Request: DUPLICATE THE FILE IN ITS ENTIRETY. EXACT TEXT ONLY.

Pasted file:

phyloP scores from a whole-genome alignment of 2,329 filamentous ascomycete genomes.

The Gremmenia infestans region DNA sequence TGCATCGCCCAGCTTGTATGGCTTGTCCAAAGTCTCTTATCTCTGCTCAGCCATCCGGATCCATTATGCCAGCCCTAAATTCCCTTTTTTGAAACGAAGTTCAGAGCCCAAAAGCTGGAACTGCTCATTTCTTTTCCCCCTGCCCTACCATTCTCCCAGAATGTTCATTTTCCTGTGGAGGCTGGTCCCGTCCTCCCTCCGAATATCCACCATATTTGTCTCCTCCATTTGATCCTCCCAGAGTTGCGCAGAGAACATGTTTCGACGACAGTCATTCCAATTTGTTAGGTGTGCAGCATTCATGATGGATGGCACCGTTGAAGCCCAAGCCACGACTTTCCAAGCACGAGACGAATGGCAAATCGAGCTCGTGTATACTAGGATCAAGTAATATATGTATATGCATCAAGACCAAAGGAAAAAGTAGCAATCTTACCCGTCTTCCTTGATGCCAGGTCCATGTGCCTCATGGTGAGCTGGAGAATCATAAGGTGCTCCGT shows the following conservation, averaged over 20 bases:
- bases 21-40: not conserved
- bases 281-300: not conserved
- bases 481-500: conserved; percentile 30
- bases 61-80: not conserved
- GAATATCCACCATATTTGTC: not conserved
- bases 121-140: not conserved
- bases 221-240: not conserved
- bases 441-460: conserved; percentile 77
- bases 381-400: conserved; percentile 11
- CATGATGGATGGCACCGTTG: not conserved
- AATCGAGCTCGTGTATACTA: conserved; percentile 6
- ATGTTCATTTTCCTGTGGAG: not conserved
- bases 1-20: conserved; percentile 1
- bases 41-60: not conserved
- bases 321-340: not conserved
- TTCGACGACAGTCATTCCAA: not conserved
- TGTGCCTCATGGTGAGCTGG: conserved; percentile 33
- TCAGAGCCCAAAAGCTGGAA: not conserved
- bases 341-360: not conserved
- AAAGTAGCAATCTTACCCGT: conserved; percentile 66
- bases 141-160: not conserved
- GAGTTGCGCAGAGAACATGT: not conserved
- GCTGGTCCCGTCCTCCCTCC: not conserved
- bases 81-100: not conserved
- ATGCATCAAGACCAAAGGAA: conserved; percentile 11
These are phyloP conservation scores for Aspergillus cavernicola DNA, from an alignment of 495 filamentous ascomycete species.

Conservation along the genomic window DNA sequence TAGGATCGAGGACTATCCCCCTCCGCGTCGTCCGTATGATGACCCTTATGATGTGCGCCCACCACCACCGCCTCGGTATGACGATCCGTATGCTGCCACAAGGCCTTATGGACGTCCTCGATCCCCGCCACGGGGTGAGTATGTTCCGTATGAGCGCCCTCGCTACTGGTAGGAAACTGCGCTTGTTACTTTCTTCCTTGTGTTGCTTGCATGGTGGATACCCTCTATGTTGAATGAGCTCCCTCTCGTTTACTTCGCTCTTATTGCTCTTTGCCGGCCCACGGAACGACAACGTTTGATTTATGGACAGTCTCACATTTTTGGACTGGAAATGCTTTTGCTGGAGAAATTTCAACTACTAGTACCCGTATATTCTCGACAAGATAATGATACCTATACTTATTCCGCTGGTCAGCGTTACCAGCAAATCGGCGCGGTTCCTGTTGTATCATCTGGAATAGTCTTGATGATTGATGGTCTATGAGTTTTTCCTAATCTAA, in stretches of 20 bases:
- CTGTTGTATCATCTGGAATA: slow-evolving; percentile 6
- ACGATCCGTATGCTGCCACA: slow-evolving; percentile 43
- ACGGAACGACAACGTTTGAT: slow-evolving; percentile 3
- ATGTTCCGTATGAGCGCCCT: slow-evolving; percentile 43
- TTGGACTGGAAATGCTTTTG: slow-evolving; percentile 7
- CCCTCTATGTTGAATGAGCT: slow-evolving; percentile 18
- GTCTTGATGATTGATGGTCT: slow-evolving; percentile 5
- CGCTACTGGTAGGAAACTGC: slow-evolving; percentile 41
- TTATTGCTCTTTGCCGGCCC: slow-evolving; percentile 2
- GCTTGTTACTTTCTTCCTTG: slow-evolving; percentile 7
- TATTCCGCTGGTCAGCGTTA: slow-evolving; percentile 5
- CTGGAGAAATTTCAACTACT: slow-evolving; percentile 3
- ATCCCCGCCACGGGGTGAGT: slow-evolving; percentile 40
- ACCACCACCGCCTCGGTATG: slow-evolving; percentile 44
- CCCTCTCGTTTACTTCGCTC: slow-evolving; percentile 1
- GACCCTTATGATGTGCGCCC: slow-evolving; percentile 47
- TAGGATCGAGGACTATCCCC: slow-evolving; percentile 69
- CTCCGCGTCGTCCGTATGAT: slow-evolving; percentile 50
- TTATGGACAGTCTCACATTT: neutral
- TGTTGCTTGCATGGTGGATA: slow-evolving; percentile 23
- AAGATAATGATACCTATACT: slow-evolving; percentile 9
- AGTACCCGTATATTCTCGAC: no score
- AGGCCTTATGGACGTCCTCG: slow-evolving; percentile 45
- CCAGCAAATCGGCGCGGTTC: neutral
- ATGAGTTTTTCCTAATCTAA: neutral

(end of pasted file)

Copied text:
phyloP scores from a whole-genome alignment of 2,329 filamentous ascomycete genomes.

The Gremmenia infestans region DNA sequence TGCATCGCCCAGCTTGTATGGCTTGTCCAAAGTCTCTTATCTCTGCTCAGCCATCCGGATCCATTATGCCAGCCCTAAATTCCCTTTTTTGAAACGAAGTTCAGAGCCCAAAAGCTGGAACTGCTCATTTCTTTTCCCCCTGCCCTACCATTCTCCCAGAATGTTCATTTTCCTGTGGAGGCTGGTCCCGTCCTCCCTCCGAATATCCACCATATTTGTCTCCTCCATTTGATCCTCCCAGAGTTGCGCAGAGAACATGTTTCGACGACAGTCATTCCAATTTGTTAGGTGTGCAGCATTCATGATGGATGGCACCGTTGAAGCCCAAGCCACGACTTTCCAAGCACGAGACGAATGGCAAATCGAGCTCGTGTATACTAGGATCAAGTAATATATGTATATGCATCAAGACCAAAGGAAAAAGTAGCAATCTTACCCGTCTTCCTTGATGCCAGGTCCATGTGCCTCATGGTGAGCTGGAGAATCATAAGGTGCTCCGT shows the following conservation, averaged over 20 bases:
- bases 21-40: not conserved
- bases 281-300: not conserved
- bases 481-500: conserved; percentile 30
- bases 61-80: not conserved
- GAATATCCACCATATTTGTC: not conserved
- bases 121-140: not conserved
- bases 221-240: not conserved
- bases 441-460: conserved; percentile 77
- bases 381-400: conserved; percentile 11
- CATGATGGATGGCACCGTTG: not conserved
- AATCGAGCTCGTGTATACTA: conserved; percentile 6
- ATGTTCATTTTCCTGTGGAG: not conserved
- bases 1-20: conserved; percentile 1
- bases 41-60: not conserved
- bases 321-340: not conserved
- TTCGACGACAGTCATTCCAA: not conserved
- TGTGCCTCATGGTGAGCTGG: conserved; percentile 33
- TCAGAGCCCAAAAGCTGGAA: not conserved
- bases 341-360: not conserved
- AAAGTAGCAATCTTACCCGT: conserved; percentile 66
- bases 141-160: not conserved
- GAGTTGCGCAGAGAACATGT: not conserved
- GCTGGTCCCGTCCTCCCTCC: not conserved
- bases 81-100: not conserved
- ATGCATCAAGACCAAAGGAA: conserved; percentile 11
These are phyloP conservation scores for Aspergillus cavernicola DNA, from an alignment of 495 filamentous ascomycete species.

Conservation along the genomic window DNA sequence TAGGATCGAGGACTATCCCCCTCCGCGTCGTCCGTATGATGACCCTTATGATGTGCGCCCACCACCACCGCCTCGGTATGACGATCCGTATGCTGCCACAAGGCCTTATGGACGTCCTCGATCCCCGCCACGGGGTGAGTATGTTCCGTATGAGCGCCCTCGCTACTGGTAGGAAACTGCGCTTGTTACTTTCTTCCTTGTGTTGCTTGCATGGTGGATACCCTCTATGTTGAATGAGCTCCCTCTCGTTTACTTCGCTCTTATTGCTCTTTGCCGGCCCACGGAACGACAACGTTTGATTTATGGACAGTCTCACATTTTTGGACTGGAAATGCTTTTGCTGGAGAAATTTCAACTACTAGTACCCGTATATTCTCGACAAGATAATGATACCTATACTTATTCCGCTGGTCAGCGTTACCAGCAAATCGGCGCGGTTCCTGTTGTATCATCTGGAATAGTCTTGATGATTGATGGTCTATGAGTTTTTCCTAATCTAA, in stretches of 20 bases:
- CTGTTGTATCATCTGGAATA: slow-evolving; percentile 6
- ACGATCCGTATGCTGCCACA: slow-evolving; percentile 43
- ACGGAACGACAACGTTTGAT: slow-evolving; percentile 3
- ATGTTCCGTATGAGCGCCCT: slow-evolving; percentile 43
- TTGGACTGGAAATGCTTTTG: slow-evolving; percentile 7
- CCCTCTATGTTGAATGAGCT: slow-evolving; percentile 18
- GTCTTGATGATTGATGGTCT: slow-evolving; percentile 5
- CGCTACTGGTAGGAAACTGC: slow-evolving; percentile 41
- TTATTGCTCTTTGCCGGCCC: slow-evolving; percentile 2
- GCTTGTTACTTTCTTCCTTG: slow-evolving; percentile 7
- TATTCCGCTGGTCAGCGTTA: slow-evolving; percentile 5
- CTGGAGAAATTTCAACTACT: slow-evolving; percentile 3
- ATCCCCGCCACGGGGTGAGT: slow-evolving; percentile 40
- ACCACCACCGCCTCGGTATG: slow-evolving; percentile 44
- CCCTCTCGTTTACTTCGCTC: slow-evolving; percentile 1
- GACCCTTATGATGTGCGCCC: slow-evolving; percentile 47
- TAGGATCGAGGACTATCCCC: slow-evolving; percentile 69
- CTCCGCGTCGTCCGTATGAT: slow-evolving; percentile 50
- TTATGGACAGTCTCACATTT: neutral
- TGTTGCTTGCATGGTGGATA: slow-evolving; percentile 23
- AAGATAATGATACCTATACT: slow-evolving; percentile 9
- AGTACCCGTATATTCTCGAC: no score
- AGGCCTTATGGACGTCCTCG: slow-evolving; percentile 45
- CCAGCAAATCGGCGCGGTTC: neutral
- ATGAGTTTTTCCTAATCTAA: neutral